Legalization of Active Euthanasia

The term Euthanasia has become well known throughout the United States.
Euthanasia is derived from the Greek words “eu” and “thantos”, these words come
together to form the phrase “easy death.” Today, euthanasia is referred to by many names
such as mercy killing, and assisted suicide. There is much controversy over whether or
not the practice is right. Euthanasia raises many religious, legal, medical and ethical
issues. The question of euthanasia being right or wrong is one that most would prefer to
leave alone. However the unique cases of euthanasia bring up the consideration of
legalization. Those for euthanasia feel that government should consider legalizing active
euthanasia because, suffering before death is unbearable not only for terminal patients but
for the family members and friends.
Euthanasia can be either passive or active. Active euthanasia is when a physician
or other medical personnel hastens as suffering patient’s death. To carry out this process
an overdose of drugs is introduced to the patient’s system as a form of insulin,
barbiturates, or morphine. Passive euthanasia allows the patient to die due to lack of
treatment. This includes stopping the food supply and taking the patient off life support
systems. This is also known as ‘pulling the plug’ (Compton’s Interactive Encyclopedia).
All cultures have strong prohibitions against killing. However cultures and
religions approve of killing in time of war or in defense against a life-threatening attack.
There are sixty-two verses in the Bible calling for killing as punishment for
approximately thirty various forms of disobeying the commandments (Neils, Section
1-Chapter 7). The Fifth Commandment states simply “Thou shalt not kill.”
“Aid-in-dying is not killing. Killing is doing something to someone against their
will to end their living. Physician aid-in-dying is doing something with someone
who requests it to end their life. Murder and killing are done against one’s will.
Physician aid-in-dying is done with the one’s permission. Therefore the words
murder and killing are inappropriate when referring to physician assistance in
dying” (Neil, Section1-Chapter4).
Questions are asked about why one form of euthanasia is preferred over the other.
The difference between active and passive euthanasia is that active euthanasia is legally
murder, while passive euthanasia is ‘merciful killing’. Turning off life support systems is
said to be a positive act of death (Singer, 76). The Encyclopedia of Bio-Ethics states that
Hebraic and Jewish religions strongly oppose the practice of euthanasia in any form.
Both religions believe that life is a very precious and divine gift and that it should be
protected and cherished. “Death must never be hastened by intention. Physicians who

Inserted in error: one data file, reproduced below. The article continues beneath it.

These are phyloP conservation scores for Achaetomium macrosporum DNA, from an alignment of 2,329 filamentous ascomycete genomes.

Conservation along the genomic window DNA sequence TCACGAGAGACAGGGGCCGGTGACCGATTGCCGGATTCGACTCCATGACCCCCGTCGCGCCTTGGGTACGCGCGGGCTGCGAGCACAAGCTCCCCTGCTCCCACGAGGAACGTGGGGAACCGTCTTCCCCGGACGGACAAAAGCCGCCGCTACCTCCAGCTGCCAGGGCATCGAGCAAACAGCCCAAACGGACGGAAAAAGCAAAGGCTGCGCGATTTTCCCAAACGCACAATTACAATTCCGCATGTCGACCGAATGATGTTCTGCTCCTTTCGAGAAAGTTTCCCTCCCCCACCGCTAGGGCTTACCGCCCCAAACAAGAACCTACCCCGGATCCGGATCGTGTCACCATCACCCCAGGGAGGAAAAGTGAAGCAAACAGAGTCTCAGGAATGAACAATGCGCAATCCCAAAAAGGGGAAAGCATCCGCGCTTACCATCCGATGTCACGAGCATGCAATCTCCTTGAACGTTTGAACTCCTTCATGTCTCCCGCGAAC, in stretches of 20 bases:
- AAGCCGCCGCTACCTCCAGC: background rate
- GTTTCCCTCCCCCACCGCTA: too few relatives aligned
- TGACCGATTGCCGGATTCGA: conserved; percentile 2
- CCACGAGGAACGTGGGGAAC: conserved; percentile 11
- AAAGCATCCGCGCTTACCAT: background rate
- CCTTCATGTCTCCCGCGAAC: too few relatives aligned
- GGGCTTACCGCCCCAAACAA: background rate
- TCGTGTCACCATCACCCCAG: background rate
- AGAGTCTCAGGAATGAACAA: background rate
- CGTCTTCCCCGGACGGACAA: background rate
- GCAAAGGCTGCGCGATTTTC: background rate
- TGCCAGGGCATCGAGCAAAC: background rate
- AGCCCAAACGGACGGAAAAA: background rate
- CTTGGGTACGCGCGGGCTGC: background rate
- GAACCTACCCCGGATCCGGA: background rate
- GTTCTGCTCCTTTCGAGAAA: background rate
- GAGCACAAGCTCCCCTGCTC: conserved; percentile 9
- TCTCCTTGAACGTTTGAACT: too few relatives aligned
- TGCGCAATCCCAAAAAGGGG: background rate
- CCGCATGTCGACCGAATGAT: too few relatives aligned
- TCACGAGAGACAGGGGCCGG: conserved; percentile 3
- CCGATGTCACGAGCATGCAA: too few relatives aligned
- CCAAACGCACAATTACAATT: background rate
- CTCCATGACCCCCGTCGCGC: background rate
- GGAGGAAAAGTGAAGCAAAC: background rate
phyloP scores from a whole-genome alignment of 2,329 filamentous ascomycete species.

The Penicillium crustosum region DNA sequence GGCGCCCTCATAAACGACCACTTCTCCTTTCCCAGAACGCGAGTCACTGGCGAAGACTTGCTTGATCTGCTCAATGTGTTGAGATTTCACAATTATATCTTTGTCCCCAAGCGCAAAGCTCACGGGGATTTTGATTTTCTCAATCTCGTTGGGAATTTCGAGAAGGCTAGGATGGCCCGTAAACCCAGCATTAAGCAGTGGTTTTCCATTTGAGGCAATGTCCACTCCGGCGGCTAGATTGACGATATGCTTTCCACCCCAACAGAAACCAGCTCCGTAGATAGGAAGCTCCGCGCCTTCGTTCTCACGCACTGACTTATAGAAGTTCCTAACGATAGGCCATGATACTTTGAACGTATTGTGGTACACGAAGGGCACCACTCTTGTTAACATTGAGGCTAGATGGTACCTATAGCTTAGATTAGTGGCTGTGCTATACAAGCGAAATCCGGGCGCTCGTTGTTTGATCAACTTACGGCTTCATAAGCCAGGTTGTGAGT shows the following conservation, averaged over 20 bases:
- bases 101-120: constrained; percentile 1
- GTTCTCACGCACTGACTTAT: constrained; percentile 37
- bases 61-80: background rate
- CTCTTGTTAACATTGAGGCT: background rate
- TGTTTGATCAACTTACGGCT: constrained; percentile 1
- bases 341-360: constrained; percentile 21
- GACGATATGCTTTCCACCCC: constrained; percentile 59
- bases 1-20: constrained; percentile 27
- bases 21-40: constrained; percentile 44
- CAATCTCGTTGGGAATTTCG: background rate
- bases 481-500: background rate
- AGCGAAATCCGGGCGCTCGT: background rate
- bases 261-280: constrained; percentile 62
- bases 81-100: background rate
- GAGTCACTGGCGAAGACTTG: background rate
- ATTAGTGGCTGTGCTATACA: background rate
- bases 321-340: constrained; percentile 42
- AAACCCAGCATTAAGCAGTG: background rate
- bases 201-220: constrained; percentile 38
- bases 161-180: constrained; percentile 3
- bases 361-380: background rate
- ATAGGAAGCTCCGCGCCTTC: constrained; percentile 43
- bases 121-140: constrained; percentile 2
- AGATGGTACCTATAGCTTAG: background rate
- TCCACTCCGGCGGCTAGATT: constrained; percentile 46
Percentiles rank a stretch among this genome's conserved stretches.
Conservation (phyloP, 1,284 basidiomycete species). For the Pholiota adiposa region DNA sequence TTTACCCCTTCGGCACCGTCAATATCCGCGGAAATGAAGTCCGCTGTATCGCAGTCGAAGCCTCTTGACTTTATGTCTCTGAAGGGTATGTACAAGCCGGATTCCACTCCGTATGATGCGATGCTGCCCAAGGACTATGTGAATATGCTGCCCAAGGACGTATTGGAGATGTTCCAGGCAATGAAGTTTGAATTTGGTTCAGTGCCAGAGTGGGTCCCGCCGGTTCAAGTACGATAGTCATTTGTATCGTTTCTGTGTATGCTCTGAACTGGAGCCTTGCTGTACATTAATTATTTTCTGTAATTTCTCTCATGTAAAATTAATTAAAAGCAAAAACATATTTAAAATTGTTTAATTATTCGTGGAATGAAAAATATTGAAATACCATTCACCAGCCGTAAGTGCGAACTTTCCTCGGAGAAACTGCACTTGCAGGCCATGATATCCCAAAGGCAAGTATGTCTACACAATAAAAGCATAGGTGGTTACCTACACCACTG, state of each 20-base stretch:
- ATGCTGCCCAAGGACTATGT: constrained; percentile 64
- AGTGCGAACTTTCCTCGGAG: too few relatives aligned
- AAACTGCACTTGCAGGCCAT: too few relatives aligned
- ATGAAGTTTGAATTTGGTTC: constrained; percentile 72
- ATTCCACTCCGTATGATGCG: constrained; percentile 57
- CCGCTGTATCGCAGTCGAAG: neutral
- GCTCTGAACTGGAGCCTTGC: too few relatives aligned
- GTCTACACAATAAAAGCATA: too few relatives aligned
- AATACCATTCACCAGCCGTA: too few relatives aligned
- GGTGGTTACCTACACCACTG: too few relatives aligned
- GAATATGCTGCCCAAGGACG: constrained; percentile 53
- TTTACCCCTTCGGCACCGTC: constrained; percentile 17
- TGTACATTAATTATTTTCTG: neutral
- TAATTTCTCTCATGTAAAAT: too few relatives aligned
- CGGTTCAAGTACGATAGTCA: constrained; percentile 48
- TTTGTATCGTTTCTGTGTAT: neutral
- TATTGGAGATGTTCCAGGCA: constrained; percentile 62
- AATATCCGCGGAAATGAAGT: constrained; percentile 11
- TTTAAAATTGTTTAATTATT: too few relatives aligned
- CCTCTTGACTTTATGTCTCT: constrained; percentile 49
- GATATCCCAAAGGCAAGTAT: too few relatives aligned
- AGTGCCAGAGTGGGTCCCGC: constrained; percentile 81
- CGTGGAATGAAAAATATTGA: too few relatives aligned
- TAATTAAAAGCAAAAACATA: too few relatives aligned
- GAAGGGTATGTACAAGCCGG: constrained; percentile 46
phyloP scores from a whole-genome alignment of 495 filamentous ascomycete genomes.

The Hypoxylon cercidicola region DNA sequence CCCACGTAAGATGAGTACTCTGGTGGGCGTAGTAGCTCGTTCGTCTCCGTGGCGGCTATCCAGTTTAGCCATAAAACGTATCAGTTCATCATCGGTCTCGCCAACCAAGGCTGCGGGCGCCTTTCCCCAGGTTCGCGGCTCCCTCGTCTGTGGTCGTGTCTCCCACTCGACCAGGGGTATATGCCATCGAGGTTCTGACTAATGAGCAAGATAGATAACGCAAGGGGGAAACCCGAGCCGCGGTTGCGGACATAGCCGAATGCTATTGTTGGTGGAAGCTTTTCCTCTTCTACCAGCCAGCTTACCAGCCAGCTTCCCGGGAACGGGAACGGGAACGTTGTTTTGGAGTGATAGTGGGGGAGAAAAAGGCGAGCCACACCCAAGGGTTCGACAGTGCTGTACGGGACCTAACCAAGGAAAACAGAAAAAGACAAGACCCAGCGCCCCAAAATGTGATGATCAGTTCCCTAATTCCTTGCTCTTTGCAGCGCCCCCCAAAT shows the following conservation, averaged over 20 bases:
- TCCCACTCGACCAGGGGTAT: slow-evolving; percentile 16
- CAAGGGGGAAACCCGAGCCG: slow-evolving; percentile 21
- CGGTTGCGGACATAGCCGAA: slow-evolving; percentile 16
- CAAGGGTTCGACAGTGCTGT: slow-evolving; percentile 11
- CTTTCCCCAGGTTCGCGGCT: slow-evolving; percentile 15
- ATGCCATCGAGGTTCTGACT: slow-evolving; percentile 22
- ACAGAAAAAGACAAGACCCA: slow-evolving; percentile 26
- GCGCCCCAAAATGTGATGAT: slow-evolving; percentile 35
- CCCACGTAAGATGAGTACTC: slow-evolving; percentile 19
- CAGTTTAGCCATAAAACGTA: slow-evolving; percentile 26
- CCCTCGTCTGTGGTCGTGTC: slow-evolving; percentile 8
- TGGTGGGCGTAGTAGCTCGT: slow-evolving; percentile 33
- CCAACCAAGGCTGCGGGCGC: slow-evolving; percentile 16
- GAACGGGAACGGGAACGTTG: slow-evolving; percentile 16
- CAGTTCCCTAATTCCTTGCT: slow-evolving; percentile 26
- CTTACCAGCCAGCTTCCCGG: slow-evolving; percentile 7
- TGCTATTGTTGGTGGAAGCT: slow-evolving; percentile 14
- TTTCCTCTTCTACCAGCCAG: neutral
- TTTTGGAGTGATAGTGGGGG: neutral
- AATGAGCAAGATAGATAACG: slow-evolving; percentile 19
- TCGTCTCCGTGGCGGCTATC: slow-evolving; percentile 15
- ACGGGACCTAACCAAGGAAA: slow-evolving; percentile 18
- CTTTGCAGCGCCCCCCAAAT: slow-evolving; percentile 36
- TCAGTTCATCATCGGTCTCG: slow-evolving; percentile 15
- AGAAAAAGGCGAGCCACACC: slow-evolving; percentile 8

kill patients in order to spare them pain are considered murderers (Encyclopedia of
Bio-Ethics, 554-555).” Although Judaism also rejects euthanasia as a concept, they do
accept mercy killing. This includes letting terminally ill persons die.
Early Christians were against self-induced death to end suffering and despair.
They also despise such practices such as abortion (Encyclopedia of Bio-Ethics,556).
Roman Catholics permit terminally ill patients to die by forgoing life-sustaining
measures. Catholics also allow refusing forms of treatment (Encyclopedia of Bio-Ethics,
When many argue the issue of euthanasia it is common for one to forget who and
what, they really are defending. The ERGO organization states “It is widely believed that
there are only two options open to patients with terminal illness. One can either chose to
die slowly in unrelieved suffering, or receive euthanasia.
In 1999 the Dying Well Network produced an experiment involving physicians in
Spokane, Washington (Neil, Section 2-Chapter 2). Of 197 patients 77 percent wished to
die because they were informed that control of bodily functions will be lost in the future.
Of 119 patients 57 percent sought euthanasia due to being restricted to a bed. 52 percent
of the 108 patients wished to die due to the severe suffering. 35 percent of the 73 patients
wanted to die because of severe pain. 75 percent of 156 patients responded being a
burden to others as being a good reason to die. Being dependent upon other met the
standards of 74 percent of the 154 asked. Seventy two percent of 154 patients said that
the loss of dignity was good enough to receive euthanasia. Experiencing severe
depression was the answer of 55 percent of the 114 patients asked. Note that pain was the
lease often given reason for wanting to be euthanized. Loss of control and dignity, being
a burden and dependent, and being restricted to the bed most of the time are reasons most
often given to wish for a hastened